Why water and sanitation must remain top priorities | Opinion
They are critical in times of a pandemic. Despite financial constraints, don’t cut expenditure and investment in theseUpdated: Jul 15, 2020 20:02 IST
Could the coronavirus pandemic be the catalyst needed to aggressively pursue the Sustainable Development Goals (SDGs) for water and sanitation? Water, sanitation, and hygiene (WASH) services are critical in protecting us during infectious disease outbreaks. Washing hands was one of the key messages when the Swachh Bharat Mission (SBM) goals were set five years ago.
The SDGs constitute 17 main goals, most of them interconnected. But the fate of SDG-6, to “ensure availability and sustainable management of water and sanitation for all” is critical now. This contributes significantly to economic development, poverty reduction, education, and, most important, at this point in time, health.
While rural India was declared open-defecation-free (ODF) on October 2, 2019, we now need to sustain the gains made under SBM to ensure that the health and hygiene benefits continue to be realised. It is critical that ODF behaviour is sustained, and every village/ward has access to solid and liquid waste management. Aligned to that, SBM Phase II both in rural and urban, brings challenges which are likely to be tougher.
SDG Target 6.1 requires achieving universal and equitable access to safe and affordable drinking water for all by 2030. While this is a difficult target, the current pandemic may have encouraged governments to prioritise the supply of clean water. The government had demonstrated the willingness and vision to address water woes months ahead of the pandemic. Prime Minister (PM) Narendra Modi flagged the growing water crisis even as the country neared the target of achieving ODF status, and declared that around ~3.5 trillion would be spent under the Jal Jeevan Mission (JJM), aimed at providing potable water to all households by 2024.
The plan was to make JJM merit-based. A contest between state governments for central funds was proposed, which meant that states would be rewarded with funds based on commitments and outcomes. Besides, the central government also announced that it would be co-opting non-governmental organisations to help village councils and their sub-committees to manage the planning and running of the local water supply system.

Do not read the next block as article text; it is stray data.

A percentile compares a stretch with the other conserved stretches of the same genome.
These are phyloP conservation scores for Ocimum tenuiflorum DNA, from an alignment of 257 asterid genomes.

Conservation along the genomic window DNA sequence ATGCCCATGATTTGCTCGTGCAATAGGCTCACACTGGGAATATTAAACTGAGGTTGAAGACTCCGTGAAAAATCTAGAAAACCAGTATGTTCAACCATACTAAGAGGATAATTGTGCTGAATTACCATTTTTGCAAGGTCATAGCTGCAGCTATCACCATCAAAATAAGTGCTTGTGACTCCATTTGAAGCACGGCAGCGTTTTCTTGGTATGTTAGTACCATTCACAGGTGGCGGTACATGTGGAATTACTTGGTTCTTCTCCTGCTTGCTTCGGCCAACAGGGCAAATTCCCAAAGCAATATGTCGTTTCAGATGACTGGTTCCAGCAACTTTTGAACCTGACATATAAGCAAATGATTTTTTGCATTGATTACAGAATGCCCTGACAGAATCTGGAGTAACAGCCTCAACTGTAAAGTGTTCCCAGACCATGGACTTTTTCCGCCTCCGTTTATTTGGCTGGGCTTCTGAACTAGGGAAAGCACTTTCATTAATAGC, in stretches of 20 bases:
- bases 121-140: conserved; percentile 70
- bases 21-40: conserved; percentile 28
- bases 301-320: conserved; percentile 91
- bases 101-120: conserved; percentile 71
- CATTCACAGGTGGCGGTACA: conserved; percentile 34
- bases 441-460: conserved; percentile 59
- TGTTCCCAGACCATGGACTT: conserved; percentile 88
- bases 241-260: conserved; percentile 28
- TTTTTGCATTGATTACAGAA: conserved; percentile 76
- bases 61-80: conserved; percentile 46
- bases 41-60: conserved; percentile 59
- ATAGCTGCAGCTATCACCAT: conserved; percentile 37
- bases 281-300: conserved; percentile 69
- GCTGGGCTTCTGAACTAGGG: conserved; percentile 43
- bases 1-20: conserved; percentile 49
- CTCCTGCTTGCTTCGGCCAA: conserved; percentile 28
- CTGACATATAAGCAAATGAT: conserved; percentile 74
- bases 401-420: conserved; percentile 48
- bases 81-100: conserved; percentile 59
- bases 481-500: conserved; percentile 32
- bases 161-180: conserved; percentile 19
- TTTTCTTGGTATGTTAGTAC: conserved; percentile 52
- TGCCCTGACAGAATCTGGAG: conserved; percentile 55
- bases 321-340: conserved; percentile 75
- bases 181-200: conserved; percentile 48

There are challenges both because of the scale of operation of the programme as also finances, and both are turning out to be more difficult in this current crisis.
Historically, only 35 million Indian rural households have access to functional tap water. We have a total of 185 million households, which means we will have to cover four times more households in the next five years. After supplying water, we need to plan for the reuse of the grey water, or discharged water. Both these would have to be taken care of through the convergence of different government schemes.
A study on financial requirements and gaps for achieving the SDGs in India, conducted in 2015, at the behest of United Nations Development Programme and the ministry of environment, forest and climate change assessed that to achieve the SDG Target 6.1 would take ~4 lakh crore (2015-22) and Target 6.2 (related to sanitation and hygiene) would need ~1.56 lakh crore (2015-19). The expenditure on rural sanitation had increased at an annual growth rate of more than 20% over the last 10 years. This public financing, coupled with support from the World Bank ($1.5 billion loan for the rural mission), helped India to ensure that everyone in rural areas has access to improved sanitation, leading to the success of reduction of open defecation by 2019.
Providing adequate access to sanitation facilities did not end when onsite technologies were built (twin pits and septic tanks) under the mission. SDG Target 6.2 was upgraded to include the safe disposal or offsite treatment of excreta. This meant additional resources and a new time frame.
SBM Phase II addresses this in the rural context, getting positioned as a unique convergent and co-financing model wherein, apart from budgetary allocations from the Centre and states, funds will come from the 15th Finance Commission, the Mahatma Gandhi National Rural Employment Guarantee Scheme (MGNREGS) and private sector participation. The government had declared that phase II of SBM Rural, to be implemented from 2020-21 to 2024-25, will see investment to the tune of ~1,40,000 crore.
However, when things were right on track, Covid-19 struck and government budgets have gone haywire as resources have been reallocated to contain the spread of the virus and help those affected by it. So, water and sanitation have taken a back seat in the list of priorities. Based on a three-fold categorisation of ministries/departments, expenditure in several of these have been restricted to within 15-20% of that budgeted for FY21 in the April-June quarter — both SBM (Rural) and SBM (Urban) ministries fell within the 15% bracket.
There is evidence that similar viruses (but no evidence yet to suggest that SARS-CoV-2) can remain infectious for days to weeks in untreated wastewater (faecal matter included). Conventional wastewater treatment processes could reduce the risk, posed by the SARS-CoV-2 virus through untreated wastewater. While there have been no reported cases of Covid-19 due to contact with faeces of an infected individual, human waste is hazardous, contains numerous pathogens and so should be safely managed in all settings during and post the pandemic.
SDG Targets 6.1 and 6.2 remain relevant during this pandemic with their focus on hygiene, sanitation and provision of water, all of which impact the health of communities. Both central and state governments must direct spends to these areas — even in these difficult times.